Acute localized exanthematous pustulosis: A novel side effect of piroxicam

Soukaina Maghfour1, Monia Youssef1, Rim Hadhri2, Ines Lahouel1, Yosra Soua1, Mouna Korbi1, Hichem Belhadjali1, Jameleddine Zili1

1CHU Fattouma Bourguiba Hospital, Department of Dermatology, Monastir, Tunisia, 2CHU Fattouma Bourguiba Hospital, Department of Pathology, Monastir, Tunisia

Corresponding author: Soukaina Maghfour, MD

How to cite this article: Maghfour S, Youssef M, Hadhri R, Lahouel I, Soua Y, Korbi M, Belhadjali H, Zili J. Acute localized exanthematous pustulosis: A novel side effect of piroxicam. Our Dermatol Online. 2022;13(1):65-66.

Submission: 07.04.2021; Acceptance: 02.12.2021

DOI: 10.7241/ourd.20221.15

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© Our Dermatology Online 2022. No commercial re-use. See rights and permissions. Published by Our Dermatology Online.


Acute generalized exanthematous pustulosis (AGEP) is a rare yet well-known cutaneous reaction pattern, mostly caused by drugs. Acute localized exanthematous pustulosis (ALEP) is a localized variant of AGEP. A 42-year-old female presented with multiple erythematous pustules on the face, which appeared three days after the intramuscular injection of piroxicam. Histopathology revealed subcorneal pustules, epidermal spongiosis, and mixed inflammatory cell infiltration in the dermis. The pustules resolved within several days once the patient had discontinued the drug. Herein, we report the first case, as far as we know, of a female with a cutaneous drug reaction consistent with ALEP caused by piroxicam.

Key words: Acute localized exanthematous pustulosis; Piroxicam; Nonsteroidal anti-inflammatory drugs; Oxicam


Acute localized exanthematous pustulosis (ALEP) is a localized variant of acute generalized exanthematous pustulosis (AGEP), which is characterized by the eruption of multiple scattered pustules following drug administration. Antibiotics, mainly b-lactams and macrolides, is implicated in the majority of cases. Non-steroidal anti-inflammatory drugs (NSAIDs) are also implicated [1]. Nevertheless, there have been no reported cases of ALEP caused by the oxicam family in the literature. Herein, we report the first case of ALEP induced by piroxicam.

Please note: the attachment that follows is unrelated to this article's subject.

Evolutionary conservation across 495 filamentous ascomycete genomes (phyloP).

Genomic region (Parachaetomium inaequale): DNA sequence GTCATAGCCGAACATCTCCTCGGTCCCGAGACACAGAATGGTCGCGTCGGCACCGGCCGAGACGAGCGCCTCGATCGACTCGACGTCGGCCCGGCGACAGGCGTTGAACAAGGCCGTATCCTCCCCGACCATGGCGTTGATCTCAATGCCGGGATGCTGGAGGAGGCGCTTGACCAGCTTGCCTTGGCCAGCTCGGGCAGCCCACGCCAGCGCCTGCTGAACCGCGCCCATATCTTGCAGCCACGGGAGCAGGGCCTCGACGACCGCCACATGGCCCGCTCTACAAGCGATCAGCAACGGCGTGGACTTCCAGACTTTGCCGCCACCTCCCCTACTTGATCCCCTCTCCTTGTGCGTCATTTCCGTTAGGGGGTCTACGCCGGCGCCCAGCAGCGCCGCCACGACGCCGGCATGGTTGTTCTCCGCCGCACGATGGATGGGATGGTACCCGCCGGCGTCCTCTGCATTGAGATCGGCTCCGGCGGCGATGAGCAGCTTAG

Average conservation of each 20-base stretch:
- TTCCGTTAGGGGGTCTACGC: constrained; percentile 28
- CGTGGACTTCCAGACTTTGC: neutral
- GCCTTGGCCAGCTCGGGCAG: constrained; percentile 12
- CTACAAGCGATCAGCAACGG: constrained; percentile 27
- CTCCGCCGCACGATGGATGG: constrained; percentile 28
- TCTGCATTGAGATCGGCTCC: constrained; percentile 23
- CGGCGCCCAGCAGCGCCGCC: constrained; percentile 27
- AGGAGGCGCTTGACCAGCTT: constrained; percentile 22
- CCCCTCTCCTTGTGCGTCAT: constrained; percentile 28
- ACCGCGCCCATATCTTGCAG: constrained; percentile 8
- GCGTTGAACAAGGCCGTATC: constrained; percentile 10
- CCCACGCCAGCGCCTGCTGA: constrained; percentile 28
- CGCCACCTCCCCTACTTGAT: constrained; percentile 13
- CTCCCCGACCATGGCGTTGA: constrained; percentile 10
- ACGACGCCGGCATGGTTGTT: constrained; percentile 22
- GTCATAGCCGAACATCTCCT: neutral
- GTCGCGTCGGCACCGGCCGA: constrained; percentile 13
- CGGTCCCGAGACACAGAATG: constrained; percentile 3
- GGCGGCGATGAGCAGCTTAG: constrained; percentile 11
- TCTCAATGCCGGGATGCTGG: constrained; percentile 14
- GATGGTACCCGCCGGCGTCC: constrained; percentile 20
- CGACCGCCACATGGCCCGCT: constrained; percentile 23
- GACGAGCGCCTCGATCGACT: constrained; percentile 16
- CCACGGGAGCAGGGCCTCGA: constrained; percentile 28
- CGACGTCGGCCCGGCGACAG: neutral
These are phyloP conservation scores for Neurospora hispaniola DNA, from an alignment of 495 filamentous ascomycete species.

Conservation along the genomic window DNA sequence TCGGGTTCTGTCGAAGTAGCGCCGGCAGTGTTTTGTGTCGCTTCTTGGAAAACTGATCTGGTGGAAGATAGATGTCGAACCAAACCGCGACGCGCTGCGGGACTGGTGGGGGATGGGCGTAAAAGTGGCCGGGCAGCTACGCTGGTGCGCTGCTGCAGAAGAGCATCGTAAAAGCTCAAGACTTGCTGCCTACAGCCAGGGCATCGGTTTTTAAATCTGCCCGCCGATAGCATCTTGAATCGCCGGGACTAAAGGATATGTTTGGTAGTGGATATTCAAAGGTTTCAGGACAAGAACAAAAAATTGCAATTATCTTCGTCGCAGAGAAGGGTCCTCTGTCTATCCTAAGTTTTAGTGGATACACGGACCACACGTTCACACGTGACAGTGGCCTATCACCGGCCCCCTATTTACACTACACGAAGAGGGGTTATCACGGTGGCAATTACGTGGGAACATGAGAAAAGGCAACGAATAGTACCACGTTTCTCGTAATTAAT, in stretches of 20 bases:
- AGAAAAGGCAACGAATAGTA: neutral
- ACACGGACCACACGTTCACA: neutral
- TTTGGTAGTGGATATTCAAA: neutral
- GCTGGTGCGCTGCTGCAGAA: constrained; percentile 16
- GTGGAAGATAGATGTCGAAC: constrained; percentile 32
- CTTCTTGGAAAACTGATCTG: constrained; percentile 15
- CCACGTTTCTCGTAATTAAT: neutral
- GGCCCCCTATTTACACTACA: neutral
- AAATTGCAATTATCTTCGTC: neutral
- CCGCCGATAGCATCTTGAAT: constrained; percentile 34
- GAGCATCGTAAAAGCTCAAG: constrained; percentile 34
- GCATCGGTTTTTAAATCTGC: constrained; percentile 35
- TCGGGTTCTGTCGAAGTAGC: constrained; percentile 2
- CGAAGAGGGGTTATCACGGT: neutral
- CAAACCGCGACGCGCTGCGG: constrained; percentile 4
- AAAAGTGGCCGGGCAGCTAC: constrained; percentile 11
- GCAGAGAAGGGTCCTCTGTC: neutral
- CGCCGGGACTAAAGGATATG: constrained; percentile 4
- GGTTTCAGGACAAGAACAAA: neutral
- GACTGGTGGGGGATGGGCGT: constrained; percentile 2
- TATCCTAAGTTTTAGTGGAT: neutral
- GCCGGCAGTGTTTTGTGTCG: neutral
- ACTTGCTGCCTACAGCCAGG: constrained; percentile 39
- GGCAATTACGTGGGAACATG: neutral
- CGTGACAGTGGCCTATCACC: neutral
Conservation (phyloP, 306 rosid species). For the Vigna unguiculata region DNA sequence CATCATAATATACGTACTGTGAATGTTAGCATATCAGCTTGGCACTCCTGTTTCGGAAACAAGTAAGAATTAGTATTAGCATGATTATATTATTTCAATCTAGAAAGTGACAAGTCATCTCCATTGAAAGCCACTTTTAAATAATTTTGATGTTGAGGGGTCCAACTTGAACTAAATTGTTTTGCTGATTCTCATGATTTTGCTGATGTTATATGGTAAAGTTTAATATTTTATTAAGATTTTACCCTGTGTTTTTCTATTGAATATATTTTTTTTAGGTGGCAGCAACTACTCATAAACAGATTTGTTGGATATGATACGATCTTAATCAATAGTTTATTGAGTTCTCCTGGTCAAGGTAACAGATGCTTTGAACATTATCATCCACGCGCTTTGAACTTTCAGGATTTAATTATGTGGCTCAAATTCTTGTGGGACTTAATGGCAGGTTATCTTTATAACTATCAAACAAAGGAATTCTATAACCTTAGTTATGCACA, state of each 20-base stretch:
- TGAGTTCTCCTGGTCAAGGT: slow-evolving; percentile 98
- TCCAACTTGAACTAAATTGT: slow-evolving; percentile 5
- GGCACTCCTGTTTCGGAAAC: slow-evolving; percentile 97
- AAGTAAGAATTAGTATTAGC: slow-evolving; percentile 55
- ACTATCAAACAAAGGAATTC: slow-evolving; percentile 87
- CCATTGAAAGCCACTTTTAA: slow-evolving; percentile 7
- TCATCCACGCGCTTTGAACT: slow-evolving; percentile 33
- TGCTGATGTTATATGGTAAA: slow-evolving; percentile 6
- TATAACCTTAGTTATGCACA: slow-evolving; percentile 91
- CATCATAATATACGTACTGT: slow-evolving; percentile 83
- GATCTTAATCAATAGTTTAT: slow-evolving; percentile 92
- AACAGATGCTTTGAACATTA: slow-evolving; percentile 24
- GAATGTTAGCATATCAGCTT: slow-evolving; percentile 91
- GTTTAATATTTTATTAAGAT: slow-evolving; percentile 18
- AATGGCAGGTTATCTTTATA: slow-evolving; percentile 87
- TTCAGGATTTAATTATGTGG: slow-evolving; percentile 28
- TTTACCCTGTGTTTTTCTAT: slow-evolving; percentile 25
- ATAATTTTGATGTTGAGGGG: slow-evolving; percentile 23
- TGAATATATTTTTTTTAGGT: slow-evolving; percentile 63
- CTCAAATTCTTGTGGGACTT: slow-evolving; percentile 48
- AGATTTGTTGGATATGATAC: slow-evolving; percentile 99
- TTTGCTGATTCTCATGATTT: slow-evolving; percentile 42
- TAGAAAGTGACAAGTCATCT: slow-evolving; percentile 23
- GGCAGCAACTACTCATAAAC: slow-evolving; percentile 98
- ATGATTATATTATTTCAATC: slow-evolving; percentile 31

A 42-year-old female consulted our dermatology department for the acute onset of facial swelling associated with a burning sensation. A dermatological examination revealed the presence of multiple small, non-follicular pustules on edematous erythema affecting only the face and neck (Figs. 1a and 1b). There was no mucous membrane or nail involvement. The patient had no complaints, especially no fever or general status alteration. She had no personal or family history of dermatological diseases. This pustular eruption developed three days after the intramuscular injection of 20 mg of piroxicam for gonalgia. There was no history of other drug intake, nor infection, nor exposition to other external factors such as mercury. Laboratory investigations revealed a white blood cell count of 10,000/mm3 with a normal differential. There was no eosinophilia. The rest of the biochemical and hematological investigations were within normal limits. Microbiology revealed sterile pustules. Histology revealed a subcorneal pustule associated with epidermal spongiosis (Fig. 1c). The superficial dermis was edematous with a prominent perivascular infiltrate of lymphocytes, neutrophils, and eosinophils. According to the EuroSCAR scoring, most of the criteria were met by our patient, who had a score of nine, and therefore the case was classified as definite ALEP. Piroxicam was ceased with a resolution of the pustules within several days after topical corticosteroid treatment with desonide cream, followed by characteristic post pustular pinpoint desquamation. The patient refused a follow-up cutaneous patch test.